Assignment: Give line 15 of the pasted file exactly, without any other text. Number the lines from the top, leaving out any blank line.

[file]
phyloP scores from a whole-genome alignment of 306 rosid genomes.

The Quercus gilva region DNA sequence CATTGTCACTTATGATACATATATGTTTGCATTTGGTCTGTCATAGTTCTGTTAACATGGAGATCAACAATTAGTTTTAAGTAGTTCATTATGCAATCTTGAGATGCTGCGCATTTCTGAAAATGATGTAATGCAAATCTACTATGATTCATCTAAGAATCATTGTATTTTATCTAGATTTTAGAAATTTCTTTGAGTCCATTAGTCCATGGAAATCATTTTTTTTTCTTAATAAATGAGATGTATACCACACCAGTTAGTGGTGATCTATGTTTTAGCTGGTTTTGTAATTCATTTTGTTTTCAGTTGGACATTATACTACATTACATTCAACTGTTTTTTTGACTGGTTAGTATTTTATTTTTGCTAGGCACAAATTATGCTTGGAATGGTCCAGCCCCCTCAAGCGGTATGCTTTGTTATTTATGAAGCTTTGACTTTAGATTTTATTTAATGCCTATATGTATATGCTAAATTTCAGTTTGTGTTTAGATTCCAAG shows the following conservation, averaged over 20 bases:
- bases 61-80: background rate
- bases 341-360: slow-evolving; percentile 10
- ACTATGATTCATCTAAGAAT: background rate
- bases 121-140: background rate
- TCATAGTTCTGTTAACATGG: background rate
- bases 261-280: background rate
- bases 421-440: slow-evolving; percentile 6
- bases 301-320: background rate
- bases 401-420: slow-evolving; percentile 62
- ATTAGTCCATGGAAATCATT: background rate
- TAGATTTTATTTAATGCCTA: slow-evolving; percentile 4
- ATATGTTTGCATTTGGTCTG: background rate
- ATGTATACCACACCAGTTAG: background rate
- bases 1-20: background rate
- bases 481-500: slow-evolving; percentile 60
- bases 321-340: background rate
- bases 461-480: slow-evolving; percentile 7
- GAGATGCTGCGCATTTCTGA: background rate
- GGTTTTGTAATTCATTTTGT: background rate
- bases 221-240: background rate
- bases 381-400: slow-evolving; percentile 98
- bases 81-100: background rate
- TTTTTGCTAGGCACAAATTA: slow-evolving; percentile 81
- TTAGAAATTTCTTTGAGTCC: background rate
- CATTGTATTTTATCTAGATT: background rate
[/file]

- ATGTATACCACACCAGTTAG: background rate